Another aspect of the invention features a substantially planar interconnection device (wherein the major plane of the device defines the x and y directions) that includes a carrier housing formed of insulative material and having a plurality of cavities extending through the housing. Within each cavity, one or more compression contacts are loosely retained such that each contact has at least some freedom of movement in at least the x and y direction.

In one implementation, the compression contacts are retained in the housing such that they have at least some freedom of movement in the direction perpendicular to the x and y direction (i.e., the z direction).

In another implementation, the compressions contacts are non-formed contact, each having a first and second tapered cantilevered beam portion extending from a common fulcrum. The beams may be tapered such that deflection of the respective beam occurs across substantially the entire length of the beam when a compression force is applied to the beam.

In another implementation, each of the cavities defines a first sidewall and the carrier housing comprises a protrusion extending into the cavity. In this implementation, each contact may be C-shaped and at least partially surround the protrusion. Multiple contacts (e.g., two contact) may be disposed in each cavity to provide multiple connection paths between contacting surfaces.

In another aspect, the invention feature a method of manufacture of an interconnection device that includes using a non-forming process (e.g., die-cutting, stamping, punching, blanking, etc.) to create a plurality of compression contacts, each of which includes a cantilevered beam portion that is tapered along its length. The method also includes disposing each of the plurality of contacts within a respective cavity in a substantially planar carrier housing having a major plane that defines an x and y direction. The contacts are preferably loosely retained in the carrier housing such that each contact has at least some freedom of movement in the x and y direction.

In one particular implementation, each contact includes a first and second tapered cantilevered beam portion extending from a common fulcrum (e.g., “C”-shaped contacts). The beams may be tapered such that deflection of the respective beam occurs across substantially the entire length of the beam when a compression force is applied to the beam. The contacts may also include an inwardly depending member extending from the distal end of the cantilevered beam portions. These inwardly depending members may be configured to engage each other after the first and second cantilevered beam portions have been compressed a predetermined amount. Alternatively, the inwardly depending members may be configured to slide against each other causing the contact to rotate as a compression force is applied to the contact, thus creating a wipe motion at a mated interface when a compression force is applied to the contact.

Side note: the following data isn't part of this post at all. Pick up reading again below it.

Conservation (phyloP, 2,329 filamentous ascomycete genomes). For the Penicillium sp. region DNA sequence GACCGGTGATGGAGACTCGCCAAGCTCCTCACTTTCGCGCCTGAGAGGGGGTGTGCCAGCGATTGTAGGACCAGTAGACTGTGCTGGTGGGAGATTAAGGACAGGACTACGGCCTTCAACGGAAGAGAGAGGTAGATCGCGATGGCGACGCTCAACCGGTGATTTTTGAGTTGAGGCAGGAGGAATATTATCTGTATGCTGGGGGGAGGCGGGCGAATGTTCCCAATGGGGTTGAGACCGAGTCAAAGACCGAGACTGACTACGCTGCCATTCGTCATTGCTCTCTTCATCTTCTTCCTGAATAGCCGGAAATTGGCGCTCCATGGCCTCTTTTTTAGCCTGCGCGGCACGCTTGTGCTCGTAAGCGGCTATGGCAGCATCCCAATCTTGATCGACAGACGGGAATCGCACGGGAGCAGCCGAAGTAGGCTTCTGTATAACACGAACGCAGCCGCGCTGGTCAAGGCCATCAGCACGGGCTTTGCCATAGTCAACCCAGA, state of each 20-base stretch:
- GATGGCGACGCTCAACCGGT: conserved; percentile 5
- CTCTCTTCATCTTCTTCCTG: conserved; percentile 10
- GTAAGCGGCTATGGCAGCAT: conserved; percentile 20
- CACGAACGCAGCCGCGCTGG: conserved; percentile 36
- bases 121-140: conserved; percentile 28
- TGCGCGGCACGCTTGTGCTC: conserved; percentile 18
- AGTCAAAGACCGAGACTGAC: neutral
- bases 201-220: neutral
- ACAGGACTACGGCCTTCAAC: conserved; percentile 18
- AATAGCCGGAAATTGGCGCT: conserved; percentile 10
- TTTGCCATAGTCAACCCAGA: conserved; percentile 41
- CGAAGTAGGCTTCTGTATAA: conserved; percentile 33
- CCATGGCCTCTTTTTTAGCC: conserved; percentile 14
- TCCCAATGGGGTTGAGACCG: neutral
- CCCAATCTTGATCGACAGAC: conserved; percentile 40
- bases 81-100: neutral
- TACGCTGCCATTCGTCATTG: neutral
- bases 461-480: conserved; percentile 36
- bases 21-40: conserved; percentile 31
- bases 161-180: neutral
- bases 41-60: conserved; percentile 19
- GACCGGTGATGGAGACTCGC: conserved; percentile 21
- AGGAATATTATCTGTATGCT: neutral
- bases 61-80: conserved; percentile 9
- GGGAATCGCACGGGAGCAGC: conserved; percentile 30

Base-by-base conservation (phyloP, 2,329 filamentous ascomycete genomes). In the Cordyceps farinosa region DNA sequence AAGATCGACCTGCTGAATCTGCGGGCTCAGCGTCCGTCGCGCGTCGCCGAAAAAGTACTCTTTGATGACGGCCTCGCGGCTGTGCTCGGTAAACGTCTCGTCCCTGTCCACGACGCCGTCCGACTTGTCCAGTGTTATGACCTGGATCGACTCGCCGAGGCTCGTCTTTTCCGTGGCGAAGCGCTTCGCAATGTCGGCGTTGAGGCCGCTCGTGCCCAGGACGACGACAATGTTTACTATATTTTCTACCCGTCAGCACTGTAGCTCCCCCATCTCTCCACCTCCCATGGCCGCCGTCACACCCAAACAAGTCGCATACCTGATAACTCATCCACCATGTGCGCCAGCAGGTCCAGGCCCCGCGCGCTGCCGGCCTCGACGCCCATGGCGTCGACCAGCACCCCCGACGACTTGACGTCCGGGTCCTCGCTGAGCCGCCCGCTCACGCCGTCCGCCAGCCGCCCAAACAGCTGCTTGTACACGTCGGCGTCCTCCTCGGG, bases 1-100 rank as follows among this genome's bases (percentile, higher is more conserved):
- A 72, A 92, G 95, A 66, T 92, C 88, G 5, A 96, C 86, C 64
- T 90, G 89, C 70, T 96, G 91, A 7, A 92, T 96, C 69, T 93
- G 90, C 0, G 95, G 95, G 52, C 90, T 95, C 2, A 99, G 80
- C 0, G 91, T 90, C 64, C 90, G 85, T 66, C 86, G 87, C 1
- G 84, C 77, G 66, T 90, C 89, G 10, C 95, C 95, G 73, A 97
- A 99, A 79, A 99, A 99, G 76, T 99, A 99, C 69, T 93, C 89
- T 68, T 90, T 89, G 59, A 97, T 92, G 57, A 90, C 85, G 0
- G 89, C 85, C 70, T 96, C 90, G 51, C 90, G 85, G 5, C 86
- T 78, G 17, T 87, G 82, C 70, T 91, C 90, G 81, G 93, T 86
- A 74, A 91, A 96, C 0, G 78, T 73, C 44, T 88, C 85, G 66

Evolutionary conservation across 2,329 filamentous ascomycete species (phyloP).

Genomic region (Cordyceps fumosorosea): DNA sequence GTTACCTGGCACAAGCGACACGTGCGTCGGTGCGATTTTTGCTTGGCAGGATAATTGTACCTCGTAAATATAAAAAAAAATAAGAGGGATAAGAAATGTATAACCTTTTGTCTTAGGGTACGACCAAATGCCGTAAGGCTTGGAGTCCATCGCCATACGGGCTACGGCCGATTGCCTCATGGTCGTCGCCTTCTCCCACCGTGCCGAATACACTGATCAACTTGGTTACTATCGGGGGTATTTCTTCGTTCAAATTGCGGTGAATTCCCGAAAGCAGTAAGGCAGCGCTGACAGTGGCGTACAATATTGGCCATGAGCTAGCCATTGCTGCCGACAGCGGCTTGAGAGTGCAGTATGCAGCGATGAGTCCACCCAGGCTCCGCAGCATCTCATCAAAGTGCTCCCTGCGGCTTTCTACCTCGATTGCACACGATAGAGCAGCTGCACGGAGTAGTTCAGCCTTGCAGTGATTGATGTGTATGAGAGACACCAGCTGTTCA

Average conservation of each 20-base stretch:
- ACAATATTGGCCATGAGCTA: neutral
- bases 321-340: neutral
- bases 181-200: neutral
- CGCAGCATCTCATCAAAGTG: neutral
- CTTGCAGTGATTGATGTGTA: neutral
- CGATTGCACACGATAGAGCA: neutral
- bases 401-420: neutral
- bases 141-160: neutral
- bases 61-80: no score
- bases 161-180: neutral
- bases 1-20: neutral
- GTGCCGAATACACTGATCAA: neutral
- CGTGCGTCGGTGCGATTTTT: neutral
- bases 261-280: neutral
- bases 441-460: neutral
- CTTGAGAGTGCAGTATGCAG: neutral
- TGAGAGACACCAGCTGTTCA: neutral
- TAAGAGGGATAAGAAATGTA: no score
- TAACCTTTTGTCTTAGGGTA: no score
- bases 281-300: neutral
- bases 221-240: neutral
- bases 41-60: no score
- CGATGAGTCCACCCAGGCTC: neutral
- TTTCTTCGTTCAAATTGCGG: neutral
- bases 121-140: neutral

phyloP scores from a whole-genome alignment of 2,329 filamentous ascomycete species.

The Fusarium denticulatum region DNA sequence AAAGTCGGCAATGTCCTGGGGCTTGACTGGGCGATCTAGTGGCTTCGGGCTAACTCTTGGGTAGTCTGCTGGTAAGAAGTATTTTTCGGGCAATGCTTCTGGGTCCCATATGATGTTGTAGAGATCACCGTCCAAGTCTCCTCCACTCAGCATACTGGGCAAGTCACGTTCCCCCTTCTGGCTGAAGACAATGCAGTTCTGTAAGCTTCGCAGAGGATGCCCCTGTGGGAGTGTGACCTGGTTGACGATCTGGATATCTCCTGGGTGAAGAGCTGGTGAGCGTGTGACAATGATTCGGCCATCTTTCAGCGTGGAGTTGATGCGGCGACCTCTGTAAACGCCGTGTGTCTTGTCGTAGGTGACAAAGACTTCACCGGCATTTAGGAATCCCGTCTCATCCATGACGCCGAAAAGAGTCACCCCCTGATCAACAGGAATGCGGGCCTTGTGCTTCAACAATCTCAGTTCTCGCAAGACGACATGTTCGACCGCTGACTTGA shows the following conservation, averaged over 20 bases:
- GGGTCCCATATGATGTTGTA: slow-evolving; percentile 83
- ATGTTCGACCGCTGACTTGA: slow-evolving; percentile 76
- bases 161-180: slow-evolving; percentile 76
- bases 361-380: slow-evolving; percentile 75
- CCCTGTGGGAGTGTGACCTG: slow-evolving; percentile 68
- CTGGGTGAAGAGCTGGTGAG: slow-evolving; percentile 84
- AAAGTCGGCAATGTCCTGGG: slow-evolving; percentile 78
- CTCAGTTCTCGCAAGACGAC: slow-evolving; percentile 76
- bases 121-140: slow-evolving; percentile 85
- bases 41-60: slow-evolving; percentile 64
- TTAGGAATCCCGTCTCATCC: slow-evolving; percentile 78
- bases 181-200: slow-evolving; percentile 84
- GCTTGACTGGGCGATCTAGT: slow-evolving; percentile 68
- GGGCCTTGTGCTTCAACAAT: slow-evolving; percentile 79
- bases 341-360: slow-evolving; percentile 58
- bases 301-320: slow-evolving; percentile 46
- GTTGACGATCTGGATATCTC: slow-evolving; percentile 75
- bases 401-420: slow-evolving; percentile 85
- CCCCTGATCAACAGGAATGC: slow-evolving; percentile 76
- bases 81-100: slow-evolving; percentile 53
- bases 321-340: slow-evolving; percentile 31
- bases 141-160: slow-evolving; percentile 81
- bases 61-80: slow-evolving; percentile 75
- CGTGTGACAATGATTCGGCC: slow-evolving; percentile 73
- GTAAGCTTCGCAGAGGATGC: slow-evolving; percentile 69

In another aspect, the invention feature a circuit board that includes a substrate and an interconnection device mounted to the substrate. The interconnection device includes a housing formed of non-conductive material and having an upper and lower surface and cavities disposed on the upper surface of the housing and a plurality of non-formed compression contacts disposed within the respective cavities. The non-formed compression contacts each include a cantilevered beam portion that is tapered along its length. The cantilevered beam portion may be tapered such that deflection of the beam occurs across substantially the entire length of the beam when a compression force is applied to the beam.

The details of one or more embodiments of the invention are set forth in the accompanying drawings and the description below. Other features, objects, and advantages of the invention will be apparent from the description and drawings, and from the claims.

DESCRIPTION OF DRAWINGS

FIG. 1A is a cut-away plan view of a solderless compression interconnection device.

FIG. 1B is a top view of the interconnection device shown in FIG. 1A.

FIG. 2A is a side view of a contact from the interconnection device shown in FIG. 1A.

FIG. 2B is a partial view of the contact illustrated in FIG. 2A.

FIG. 3 is a cut-away side view of an uncompressed interconnection device.

FIG. 4 is a perspective view of another contact for an interconnection device.

FIG. 5 is a cut-away side view of a compressed interconnection device.

Like reference symbols in the various drawings indicate like elements.

DETAILED DESCRIPTION